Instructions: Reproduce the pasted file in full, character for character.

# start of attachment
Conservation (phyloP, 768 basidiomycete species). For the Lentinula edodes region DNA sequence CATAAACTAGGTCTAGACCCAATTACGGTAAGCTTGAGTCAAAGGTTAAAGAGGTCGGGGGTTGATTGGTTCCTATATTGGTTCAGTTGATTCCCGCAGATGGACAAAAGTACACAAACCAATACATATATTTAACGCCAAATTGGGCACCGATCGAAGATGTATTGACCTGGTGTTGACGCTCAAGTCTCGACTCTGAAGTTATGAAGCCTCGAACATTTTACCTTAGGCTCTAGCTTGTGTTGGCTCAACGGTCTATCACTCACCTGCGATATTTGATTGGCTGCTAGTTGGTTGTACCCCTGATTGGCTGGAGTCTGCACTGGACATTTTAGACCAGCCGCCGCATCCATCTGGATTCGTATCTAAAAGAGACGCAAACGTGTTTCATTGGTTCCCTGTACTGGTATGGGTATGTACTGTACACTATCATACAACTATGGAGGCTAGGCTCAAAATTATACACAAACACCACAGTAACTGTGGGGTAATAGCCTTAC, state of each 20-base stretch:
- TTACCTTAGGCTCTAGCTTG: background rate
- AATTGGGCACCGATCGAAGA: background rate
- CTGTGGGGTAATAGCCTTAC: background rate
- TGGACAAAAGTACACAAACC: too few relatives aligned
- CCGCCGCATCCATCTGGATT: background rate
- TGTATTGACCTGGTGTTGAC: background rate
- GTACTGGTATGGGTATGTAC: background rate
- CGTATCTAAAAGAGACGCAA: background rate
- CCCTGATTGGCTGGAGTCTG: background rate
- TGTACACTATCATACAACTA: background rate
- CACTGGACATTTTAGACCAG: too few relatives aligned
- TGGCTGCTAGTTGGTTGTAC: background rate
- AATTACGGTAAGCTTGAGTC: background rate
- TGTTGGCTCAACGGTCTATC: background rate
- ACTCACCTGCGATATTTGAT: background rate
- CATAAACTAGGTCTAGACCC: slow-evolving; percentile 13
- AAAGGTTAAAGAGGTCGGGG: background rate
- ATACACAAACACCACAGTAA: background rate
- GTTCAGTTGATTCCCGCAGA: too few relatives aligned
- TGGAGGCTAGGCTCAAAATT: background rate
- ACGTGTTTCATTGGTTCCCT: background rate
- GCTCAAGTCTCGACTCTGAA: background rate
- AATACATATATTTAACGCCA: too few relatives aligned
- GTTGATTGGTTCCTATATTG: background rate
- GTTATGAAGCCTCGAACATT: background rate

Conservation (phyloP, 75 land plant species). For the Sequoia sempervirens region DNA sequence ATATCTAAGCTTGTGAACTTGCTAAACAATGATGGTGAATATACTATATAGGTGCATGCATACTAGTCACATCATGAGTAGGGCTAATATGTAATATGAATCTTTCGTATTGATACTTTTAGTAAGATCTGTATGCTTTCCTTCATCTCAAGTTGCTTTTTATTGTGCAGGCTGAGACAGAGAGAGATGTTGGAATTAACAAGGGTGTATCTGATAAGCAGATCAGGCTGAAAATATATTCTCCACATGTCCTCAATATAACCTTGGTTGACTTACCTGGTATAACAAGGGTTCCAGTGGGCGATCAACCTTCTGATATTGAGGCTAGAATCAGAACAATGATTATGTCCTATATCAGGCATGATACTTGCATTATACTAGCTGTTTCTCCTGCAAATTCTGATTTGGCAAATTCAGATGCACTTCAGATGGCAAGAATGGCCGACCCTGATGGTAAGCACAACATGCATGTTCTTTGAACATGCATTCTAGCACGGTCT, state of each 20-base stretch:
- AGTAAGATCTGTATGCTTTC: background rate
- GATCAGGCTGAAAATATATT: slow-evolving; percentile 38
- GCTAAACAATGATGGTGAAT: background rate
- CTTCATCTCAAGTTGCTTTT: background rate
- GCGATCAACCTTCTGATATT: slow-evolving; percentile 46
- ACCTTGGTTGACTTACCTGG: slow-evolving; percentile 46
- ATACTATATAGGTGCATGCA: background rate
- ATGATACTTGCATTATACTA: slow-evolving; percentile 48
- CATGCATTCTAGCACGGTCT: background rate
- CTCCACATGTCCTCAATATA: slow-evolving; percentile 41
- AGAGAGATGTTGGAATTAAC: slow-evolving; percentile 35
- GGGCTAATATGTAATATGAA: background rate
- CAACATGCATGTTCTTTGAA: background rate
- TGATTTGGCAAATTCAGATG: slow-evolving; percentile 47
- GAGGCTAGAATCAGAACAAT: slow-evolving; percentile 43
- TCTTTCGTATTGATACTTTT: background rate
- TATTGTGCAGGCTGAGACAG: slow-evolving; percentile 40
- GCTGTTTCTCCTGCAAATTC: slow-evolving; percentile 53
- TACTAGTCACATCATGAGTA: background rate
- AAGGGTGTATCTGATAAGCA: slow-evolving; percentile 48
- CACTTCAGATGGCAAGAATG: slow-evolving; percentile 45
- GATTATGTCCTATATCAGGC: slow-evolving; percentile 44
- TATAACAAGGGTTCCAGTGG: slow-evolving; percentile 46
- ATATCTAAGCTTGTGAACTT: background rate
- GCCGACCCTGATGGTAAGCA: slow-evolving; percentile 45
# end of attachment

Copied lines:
Conservation (phyloP, 768 basidiomycete species). For the Lentinula edodes region DNA sequence CATAAACTAGGTCTAGACCCAATTACGGTAAGCTTGAGTCAAAGGTTAAAGAGGTCGGGGGTTGATTGGTTCCTATATTGGTTCAGTTGATTCCCGCAGATGGACAAAAGTACACAAACCAATACATATATTTAACGCCAAATTGGGCACCGATCGAAGATGTATTGACCTGGTGTTGACGCTCAAGTCTCGACTCTGAAGTTATGAAGCCTCGAACATTTTACCTTAGGCTCTAGCTTGTGTTGGCTCAACGGTCTATCACTCACCTGCGATATTTGATTGGCTGCTAGTTGGTTGTACCCCTGATTGGCTGGAGTCTGCACTGGACATTTTAGACCAGCCGCCGCATCCATCTGGATTCGTATCTAAAAGAGACGCAAACGTGTTTCATTGGTTCCCTGTACTGGTATGGGTATGTACTGTACACTATCATACAACTATGGAGGCTAGGCTCAAAATTATACACAAACACCACAGTAACTGTGGGGTAATAGCCTTAC, state of each 20-base stretch:
- TTACCTTAGGCTCTAGCTTG: background rate
- AATTGGGCACCGATCGAAGA: background rate
- CTGTGGGGTAATAGCCTTAC: background rate
- TGGACAAAAGTACACAAACC: too few relatives aligned
- CCGCCGCATCCATCTGGATT: background rate
- TGTATTGACCTGGTGTTGAC: background rate
- GTACTGGTATGGGTATGTAC: background rate
- CGTATCTAAAAGAGACGCAA: background rate
- CCCTGATTGGCTGGAGTCTG: background rate
- TGTACACTATCATACAACTA: background rate
- CACTGGACATTTTAGACCAG: too few relatives aligned
- TGGCTGCTAGTTGGTTGTAC: background rate
- AATTACGGTAAGCTTGAGTC: background rate
- TGTTGGCTCAACGGTCTATC: background rate
- ACTCACCTGCGATATTTGAT: background rate
- CATAAACTAGGTCTAGACCC: slow-evolving; percentile 13
- AAAGGTTAAAGAGGTCGGGG: background rate
- ATACACAAACACCACAGTAA: background rate
- GTTCAGTTGATTCCCGCAGA: too few relatives aligned
- TGGAGGCTAGGCTCAAAATT: background rate
- ACGTGTTTCATTGGTTCCCT: background rate
- GCTCAAGTCTCGACTCTGAA: background rate
- AATACATATATTTAACGCCA: too few relatives aligned
- GTTGATTGGTTCCTATATTG: background rate
- GTTATGAAGCCTCGAACATT: background rate

Conservation (phyloP, 75 land plant species). For the Sequoia sempervirens region DNA sequence ATATCTAAGCTTGTGAACTTGCTAAACAATGATGGTGAATATACTATATAGGTGCATGCATACTAGTCACATCATGAGTAGGGCTAATATGTAATATGAATCTTTCGTATTGATACTTTTAGTAAGATCTGTATGCTTTCCTTCATCTCAAGTTGCTTTTTATTGTGCAGGCTGAGACAGAGAGAGATGTTGGAATTAACAAGGGTGTATCTGATAAGCAGATCAGGCTGAAAATATATTCTCCACATGTCCTCAATATAACCTTGGTTGACTTACCTGGTATAACAAGGGTTCCAGTGGGCGATCAACCTTCTGATATTGAGGCTAGAATCAGAACAATGATTATGTCCTATATCAGGCATGATACTTGCATTATACTAGCTGTTTCTCCTGCAAATTCTGATTTGGCAAATTCAGATGCACTTCAGATGGCAAGAATGGCCGACCCTGATGGTAAGCACAACATGCATGTTCTTTGAACATGCATTCTAGCACGGTCT, state of each 20-base stretch:
- AGTAAGATCTGTATGCTTTC: background rate
- GATCAGGCTGAAAATATATT: slow-evolving; percentile 38
- GCTAAACAATGATGGTGAAT: background rate
- CTTCATCTCAAGTTGCTTTT: background rate
- GCGATCAACCTTCTGATATT: slow-evolving; percentile 46
- ACCTTGGTTGACTTACCTGG: slow-evolving; percentile 46
- ATACTATATAGGTGCATGCA: background rate
- ATGATACTTGCATTATACTA: slow-evolving; percentile 48
- CATGCATTCTAGCACGGTCT: background rate
- CTCCACATGTCCTCAATATA: slow-evolving; percentile 41
- AGAGAGATGTTGGAATTAAC: slow-evolving; percentile 35
- GGGCTAATATGTAATATGAA: background rate
- CAACATGCATGTTCTTTGAA: background rate
- TGATTTGGCAAATTCAGATG: slow-evolving; percentile 47
- GAGGCTAGAATCAGAACAAT: slow-evolving; percentile 43
- TCTTTCGTATTGATACTTTT: background rate
- TATTGTGCAGGCTGAGACAG: slow-evolving; percentile 40
- GCTGTTTCTCCTGCAAATTC: slow-evolving; percentile 53
- TACTAGTCACATCATGAGTA: background rate
- AAGGGTGTATCTGATAAGCA: slow-evolving; percentile 48
- CACTTCAGATGGCAAGAATG: slow-evolving; percentile 45
- GATTATGTCCTATATCAGGC: slow-evolving; percentile 44
- TATAACAAGGGTTCCAGTGG: slow-evolving; percentile 46
- ATATCTAAGCTTGTGAACTT: background rate
- GCCGACCCTGATGGTAAGCA: slow-evolving; percentile 45